The Village Head

The Village Head

Not far from one of the settlements a little way removed from Muara Siberut I happened to bump into the headman (Kepala Dusun), the person who had taken on the job of representing the local community to the state, which employed him and to whom, to a degree, he was answerable. One would bump into him, almost literally, quite often as he seemed to be always zipping upriver or downriver in the village motorized canoe, taking people somewhere or other, or transporting rattan that he had acquired from locals who dwelled a good distance upriver and who would spend several days at a time locating, cutting and transporting this reasonably lucrative commodity to middlemen such as the headman.

This constant movement to and fro summed up his position in the scheme of things rather well, linking, connecting, communicating, rather than “leading” as the designation Kepala (“Head”) would literally indicate.

He told me that he had just returned from Padang where he had taken a group of locals to the University of Bung Hatta, the purpose being to inform interested staff and students about the situation on Siberut. He was especially concerned to clear up what he perceived to be certain “misconceptions” relating to what was “culture” and what was not. In other words “culture” formed a ground upon which he perceived a discursive battle to be taking place, in which outside forces were exerting pressure to preserve what they defined as elements of culture, but which were, from his point of view merely “technical” aspects of practices from a time now passed, elements that required elimination, if progress was to be made.

“They consider everything on Siberut to be ‘kebudayaan’ [culture], but it is not”, he declared. “There is a difference between kebudayaan and ilmu [“knowledge”]. Kebudayaan refers to dancing, drums, flowers, leaves, headbands, necklaces and these sorts of things. Ilmu on the other hand is the equipment of the Sikerei [shaman], such as the tattoos and the kabit [“loin cloth”] they wear. This we don’t need. This we must get rid of, because it is getting in the way of development. (Similar sentiments in this article).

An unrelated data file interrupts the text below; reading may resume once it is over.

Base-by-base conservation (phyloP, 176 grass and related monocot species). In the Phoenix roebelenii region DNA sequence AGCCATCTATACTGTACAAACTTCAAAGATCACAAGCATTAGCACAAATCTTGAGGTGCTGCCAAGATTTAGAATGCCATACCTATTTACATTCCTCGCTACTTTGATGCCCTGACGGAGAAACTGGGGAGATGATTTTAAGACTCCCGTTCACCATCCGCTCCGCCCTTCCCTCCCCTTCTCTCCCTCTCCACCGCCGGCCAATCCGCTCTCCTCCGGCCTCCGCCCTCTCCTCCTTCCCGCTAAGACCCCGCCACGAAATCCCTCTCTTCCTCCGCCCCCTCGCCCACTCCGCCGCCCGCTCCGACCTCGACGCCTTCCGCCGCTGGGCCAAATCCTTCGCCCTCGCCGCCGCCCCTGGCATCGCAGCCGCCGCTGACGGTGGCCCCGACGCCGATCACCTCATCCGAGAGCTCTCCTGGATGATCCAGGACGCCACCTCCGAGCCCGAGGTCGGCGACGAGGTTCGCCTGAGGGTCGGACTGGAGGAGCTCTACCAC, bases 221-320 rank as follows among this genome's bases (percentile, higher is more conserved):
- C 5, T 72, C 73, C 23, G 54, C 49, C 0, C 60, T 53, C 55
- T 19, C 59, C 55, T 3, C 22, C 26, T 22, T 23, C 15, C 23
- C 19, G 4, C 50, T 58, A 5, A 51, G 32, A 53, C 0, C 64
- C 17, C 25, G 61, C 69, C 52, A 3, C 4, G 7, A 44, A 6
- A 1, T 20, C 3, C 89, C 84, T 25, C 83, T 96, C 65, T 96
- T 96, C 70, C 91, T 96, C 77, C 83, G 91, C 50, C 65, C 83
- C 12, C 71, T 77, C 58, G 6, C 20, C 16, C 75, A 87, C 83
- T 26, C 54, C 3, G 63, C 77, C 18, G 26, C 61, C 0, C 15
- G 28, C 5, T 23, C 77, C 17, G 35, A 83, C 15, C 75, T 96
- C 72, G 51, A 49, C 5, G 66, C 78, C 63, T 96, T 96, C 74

“For example, the Kepala Desa [head of a group of several settlements forming an administrative district] draws up a timetable in which on a certain day a bridge will be built, or a house, or a track cleared. But this gets left when there is a puliaijat [major ritual event]. They go on right through the night and then sleep the next day! Then they do it again!! It’s impossible to get things done. Then there is the cost. So many pigs, so much work and time and materials goes into these events.

What if the pigs were sold? Lots of money to be had there. They are cheating themselves. But this also at odds with the government and the new religion [Christianity]. The only useful thing about all the activities of the Sikerei is the medicinal side of what they do. This can be preserved, as long as we realize that it is not the spirits that heal people, but the medicinal elements. Wearing a kabit and tattoos does not heal people. Here [the area around Muara Siberut] we have Sikerei who just apply their medicines. And it works. There is none of the other stuff.

The kabit is just a symbol of poverty; the tattoo is a mark of enmity. In the past each area had its different tattoos, so when you came across those who wear different tattoos to yourself, then you know you are facing an enemy. We don’t need such things now. Such days have gone. Tourists come here to see the Sikerei; and they have increased in number because of this. But the tourists are coming to see “culture” [kebudayaan], not the “ilmu”. When we have a wedding, Christmas, New Year or such celebration, we wear flowers, headbands, and necklaces. We train our children to wear such things, and how to dance, so they can go to Padang or maybe Jakarta and perform.”

It is unwise to underestimate the power that the concept of “development” (pembangunan) wields throughout modern Indonesia. It is a power that would sweep all before it. Yet development is also a creative force, in which new, and often contradictory, cultural conjunctions and configurations come into being, simultaneously dissolving and reforming institutions and/or incorporating and/or rearranging lives and materials as it is continuously negotiated from day-to-day. And in this it is as much an object as a subject of its own transformational agenda.

Within the person of the village head can be seen one such contradictory conjunction, an indigenous force for change that seeks to aetheticize “culture”or make it purely cultural, contain it and confine it so that it does not interfere with the real world in which the only goals individuals and communities should strive for are those framed in the terms laid down within this particular manifestation of the discourse of development. And it often seems to be the case that those most committed to trajectories of change are located within, and thus act from within, a particular cultural milieu, in contrast to those from “outside”, in this case these Sumatra-based intellectuals who seek to forestall changes in opposition to those from within.

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